George Washington Papers

[Diary entry: 19 January 1760]

Saturday Jany. 19. The Wind got abt. to the No[rth] ward last Night and froze the Ground hard. The Morning Lowerd, and threatned Rain; but about Noon the clouds dispersd and grew Warm, the Wind coming about Southerly again.

Recd. a Letter from my Overseer Hardwick, informing me that the Small Pox was surrounding the Plantation’s he overlookd—& requiring sundry Working Tools.

Bought 4 Hogs weighing—

1— 103
2— 102
3— 130
4— 108
443 lbs. a 22/.
and deliverd them to Richd. Stephens wch. fully compleats his own & Sons allowance of Provision’s.

During the surveying trips of his early years GW discovered the rich lands in the lower Shenandoah Valley. The first real property GW owned was several tracts of land along Bullskin Run in Frederick County, which he bought in 1750. These lands he named the Bullskin plantation and on them were raised crops of corn, wheat, and tobacco. In 1756 GW hired Christopher Hardwick to be resident overseer. The smallpox epidemic in Frederick County was, by Jan. 1760, in its seventh month. It had already become so general by Oct. 1759 that the county court had closed down for the duration, thus bringing all legal and much other business to a standstill.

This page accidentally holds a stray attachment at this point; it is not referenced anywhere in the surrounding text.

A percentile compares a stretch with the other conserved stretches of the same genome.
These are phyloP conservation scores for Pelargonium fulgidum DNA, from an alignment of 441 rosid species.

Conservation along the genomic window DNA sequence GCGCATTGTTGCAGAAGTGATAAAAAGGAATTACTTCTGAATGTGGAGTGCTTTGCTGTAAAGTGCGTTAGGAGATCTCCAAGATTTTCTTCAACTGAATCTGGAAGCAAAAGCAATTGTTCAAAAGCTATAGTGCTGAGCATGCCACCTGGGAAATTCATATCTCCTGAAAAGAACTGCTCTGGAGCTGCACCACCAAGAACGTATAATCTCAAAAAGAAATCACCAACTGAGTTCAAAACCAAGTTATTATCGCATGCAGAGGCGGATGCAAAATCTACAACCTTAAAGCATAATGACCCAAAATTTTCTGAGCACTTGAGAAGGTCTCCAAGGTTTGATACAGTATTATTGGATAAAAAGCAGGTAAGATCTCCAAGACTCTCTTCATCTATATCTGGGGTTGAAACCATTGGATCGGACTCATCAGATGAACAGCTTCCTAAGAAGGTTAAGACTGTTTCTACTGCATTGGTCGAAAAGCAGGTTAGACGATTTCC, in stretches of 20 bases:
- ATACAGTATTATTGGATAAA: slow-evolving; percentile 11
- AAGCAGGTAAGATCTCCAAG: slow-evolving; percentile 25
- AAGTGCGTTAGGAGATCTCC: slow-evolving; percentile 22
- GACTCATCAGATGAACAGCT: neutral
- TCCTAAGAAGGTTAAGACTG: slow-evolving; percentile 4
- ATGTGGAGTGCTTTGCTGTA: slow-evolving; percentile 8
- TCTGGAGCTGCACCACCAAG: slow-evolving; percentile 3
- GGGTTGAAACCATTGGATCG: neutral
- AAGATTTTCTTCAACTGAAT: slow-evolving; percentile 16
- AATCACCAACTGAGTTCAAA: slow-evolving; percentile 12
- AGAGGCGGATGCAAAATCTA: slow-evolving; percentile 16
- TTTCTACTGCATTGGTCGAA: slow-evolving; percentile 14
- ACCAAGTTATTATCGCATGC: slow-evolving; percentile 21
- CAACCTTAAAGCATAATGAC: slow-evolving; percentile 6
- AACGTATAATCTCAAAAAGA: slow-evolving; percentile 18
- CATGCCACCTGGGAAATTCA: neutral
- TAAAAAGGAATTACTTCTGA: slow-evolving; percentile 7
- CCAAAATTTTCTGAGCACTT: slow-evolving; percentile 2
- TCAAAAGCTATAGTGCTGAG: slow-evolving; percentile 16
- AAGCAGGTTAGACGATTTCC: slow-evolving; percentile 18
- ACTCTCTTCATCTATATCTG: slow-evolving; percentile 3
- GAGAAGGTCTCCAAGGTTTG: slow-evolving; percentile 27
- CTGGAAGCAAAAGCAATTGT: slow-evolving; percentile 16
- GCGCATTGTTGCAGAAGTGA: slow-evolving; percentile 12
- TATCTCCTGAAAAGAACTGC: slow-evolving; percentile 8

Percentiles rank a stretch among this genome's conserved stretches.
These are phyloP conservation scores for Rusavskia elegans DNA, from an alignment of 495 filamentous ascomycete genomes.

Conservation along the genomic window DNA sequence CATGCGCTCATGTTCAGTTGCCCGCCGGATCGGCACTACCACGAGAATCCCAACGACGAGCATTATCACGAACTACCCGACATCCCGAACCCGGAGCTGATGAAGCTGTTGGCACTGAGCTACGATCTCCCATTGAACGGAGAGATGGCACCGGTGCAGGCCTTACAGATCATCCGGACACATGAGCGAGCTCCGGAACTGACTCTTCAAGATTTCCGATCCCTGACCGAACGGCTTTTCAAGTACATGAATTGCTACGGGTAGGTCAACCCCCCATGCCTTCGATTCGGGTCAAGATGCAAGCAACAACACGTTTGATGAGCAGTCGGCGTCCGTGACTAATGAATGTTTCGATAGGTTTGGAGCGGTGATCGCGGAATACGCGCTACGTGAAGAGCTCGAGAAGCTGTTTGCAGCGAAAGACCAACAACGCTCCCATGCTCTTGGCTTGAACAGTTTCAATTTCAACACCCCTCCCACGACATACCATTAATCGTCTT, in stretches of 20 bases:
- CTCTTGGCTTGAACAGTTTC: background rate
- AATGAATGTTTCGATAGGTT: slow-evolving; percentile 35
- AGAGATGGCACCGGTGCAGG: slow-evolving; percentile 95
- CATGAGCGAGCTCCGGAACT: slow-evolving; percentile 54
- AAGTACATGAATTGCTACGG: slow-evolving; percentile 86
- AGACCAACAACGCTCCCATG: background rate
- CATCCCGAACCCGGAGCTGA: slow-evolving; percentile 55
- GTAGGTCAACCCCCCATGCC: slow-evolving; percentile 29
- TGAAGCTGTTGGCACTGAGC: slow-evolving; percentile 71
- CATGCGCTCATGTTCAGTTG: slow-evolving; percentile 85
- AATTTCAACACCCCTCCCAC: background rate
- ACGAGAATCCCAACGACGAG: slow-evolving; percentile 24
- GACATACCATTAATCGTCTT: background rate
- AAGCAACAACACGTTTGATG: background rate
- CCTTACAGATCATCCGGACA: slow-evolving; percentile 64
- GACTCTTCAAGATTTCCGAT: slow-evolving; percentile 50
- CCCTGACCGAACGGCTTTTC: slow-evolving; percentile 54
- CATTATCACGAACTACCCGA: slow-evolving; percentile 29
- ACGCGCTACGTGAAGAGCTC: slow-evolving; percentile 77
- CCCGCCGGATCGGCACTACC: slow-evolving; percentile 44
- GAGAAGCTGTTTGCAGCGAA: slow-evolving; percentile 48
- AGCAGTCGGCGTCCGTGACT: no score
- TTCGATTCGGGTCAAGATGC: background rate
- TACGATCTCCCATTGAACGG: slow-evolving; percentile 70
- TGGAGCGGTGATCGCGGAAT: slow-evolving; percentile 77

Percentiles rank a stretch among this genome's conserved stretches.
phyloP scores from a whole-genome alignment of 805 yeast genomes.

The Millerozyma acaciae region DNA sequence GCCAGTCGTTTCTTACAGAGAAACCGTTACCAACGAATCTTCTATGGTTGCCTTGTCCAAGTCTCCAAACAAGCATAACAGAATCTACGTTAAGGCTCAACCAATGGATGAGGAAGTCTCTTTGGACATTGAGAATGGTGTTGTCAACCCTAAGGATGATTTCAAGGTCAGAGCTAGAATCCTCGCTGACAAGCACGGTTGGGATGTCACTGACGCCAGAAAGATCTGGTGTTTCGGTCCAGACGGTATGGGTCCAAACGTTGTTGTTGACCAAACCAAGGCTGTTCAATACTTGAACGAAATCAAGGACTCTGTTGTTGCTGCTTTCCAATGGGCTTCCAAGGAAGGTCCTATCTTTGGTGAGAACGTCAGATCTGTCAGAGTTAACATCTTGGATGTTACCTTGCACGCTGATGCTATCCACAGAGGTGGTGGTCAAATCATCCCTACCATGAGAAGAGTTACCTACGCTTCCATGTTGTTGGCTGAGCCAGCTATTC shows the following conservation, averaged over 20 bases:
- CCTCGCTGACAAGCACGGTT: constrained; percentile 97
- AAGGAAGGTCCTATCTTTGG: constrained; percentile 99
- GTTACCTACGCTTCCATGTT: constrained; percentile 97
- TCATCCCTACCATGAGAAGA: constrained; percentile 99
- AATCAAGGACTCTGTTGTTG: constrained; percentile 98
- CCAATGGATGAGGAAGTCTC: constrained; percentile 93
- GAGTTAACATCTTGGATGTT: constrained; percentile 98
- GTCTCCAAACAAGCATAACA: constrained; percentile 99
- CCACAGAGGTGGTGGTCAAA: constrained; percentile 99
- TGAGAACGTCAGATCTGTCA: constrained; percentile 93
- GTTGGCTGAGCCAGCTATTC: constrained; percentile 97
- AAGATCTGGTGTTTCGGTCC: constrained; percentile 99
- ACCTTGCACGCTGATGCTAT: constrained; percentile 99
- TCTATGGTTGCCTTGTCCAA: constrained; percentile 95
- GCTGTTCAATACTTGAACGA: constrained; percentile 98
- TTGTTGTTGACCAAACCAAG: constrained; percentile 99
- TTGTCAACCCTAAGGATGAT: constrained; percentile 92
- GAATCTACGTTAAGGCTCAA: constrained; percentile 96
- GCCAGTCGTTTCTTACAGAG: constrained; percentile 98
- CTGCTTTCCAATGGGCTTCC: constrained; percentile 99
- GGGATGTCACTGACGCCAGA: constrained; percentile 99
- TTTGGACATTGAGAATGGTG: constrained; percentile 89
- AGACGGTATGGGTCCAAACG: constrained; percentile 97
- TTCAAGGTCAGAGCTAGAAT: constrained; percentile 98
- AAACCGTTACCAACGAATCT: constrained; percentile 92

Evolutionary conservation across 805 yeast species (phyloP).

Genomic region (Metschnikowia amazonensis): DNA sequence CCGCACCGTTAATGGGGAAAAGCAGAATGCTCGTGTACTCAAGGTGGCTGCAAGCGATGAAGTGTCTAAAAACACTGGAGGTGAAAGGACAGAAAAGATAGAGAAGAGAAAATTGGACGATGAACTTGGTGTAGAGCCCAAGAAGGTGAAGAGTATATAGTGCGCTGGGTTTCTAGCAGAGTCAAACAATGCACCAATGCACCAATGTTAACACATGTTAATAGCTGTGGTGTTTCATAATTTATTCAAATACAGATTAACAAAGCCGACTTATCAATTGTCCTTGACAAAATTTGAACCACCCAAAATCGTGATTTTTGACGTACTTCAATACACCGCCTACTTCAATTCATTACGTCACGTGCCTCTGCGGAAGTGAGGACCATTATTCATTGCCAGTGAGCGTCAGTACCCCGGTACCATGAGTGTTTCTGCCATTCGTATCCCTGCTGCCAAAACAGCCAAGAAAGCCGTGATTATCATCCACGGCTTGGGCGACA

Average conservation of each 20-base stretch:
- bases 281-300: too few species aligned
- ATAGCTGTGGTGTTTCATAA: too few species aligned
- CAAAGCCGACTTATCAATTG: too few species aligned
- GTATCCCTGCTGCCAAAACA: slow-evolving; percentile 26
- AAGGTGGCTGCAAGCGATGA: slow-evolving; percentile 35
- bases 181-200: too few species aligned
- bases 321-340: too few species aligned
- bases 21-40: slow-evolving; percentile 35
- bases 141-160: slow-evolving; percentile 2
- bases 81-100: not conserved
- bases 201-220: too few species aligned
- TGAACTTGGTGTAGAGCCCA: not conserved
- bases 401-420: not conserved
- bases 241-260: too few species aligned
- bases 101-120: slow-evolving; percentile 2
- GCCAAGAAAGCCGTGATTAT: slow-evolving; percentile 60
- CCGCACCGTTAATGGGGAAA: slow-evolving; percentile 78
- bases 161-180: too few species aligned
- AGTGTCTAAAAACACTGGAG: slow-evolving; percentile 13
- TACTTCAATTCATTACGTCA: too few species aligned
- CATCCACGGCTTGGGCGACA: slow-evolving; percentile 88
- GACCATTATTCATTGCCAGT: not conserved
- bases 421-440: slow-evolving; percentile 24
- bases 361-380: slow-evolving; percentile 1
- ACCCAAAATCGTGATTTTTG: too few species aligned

The pork that GW bought today did not come from Daniel French, but from some unidentified person. In his ledger GW recorded the total price as £4 17s. 6d. (LEDGER A description begins Manuscript Ledger Book 1, 1750-72, in George Washington Papers, Library of Congress. description ends , 63).

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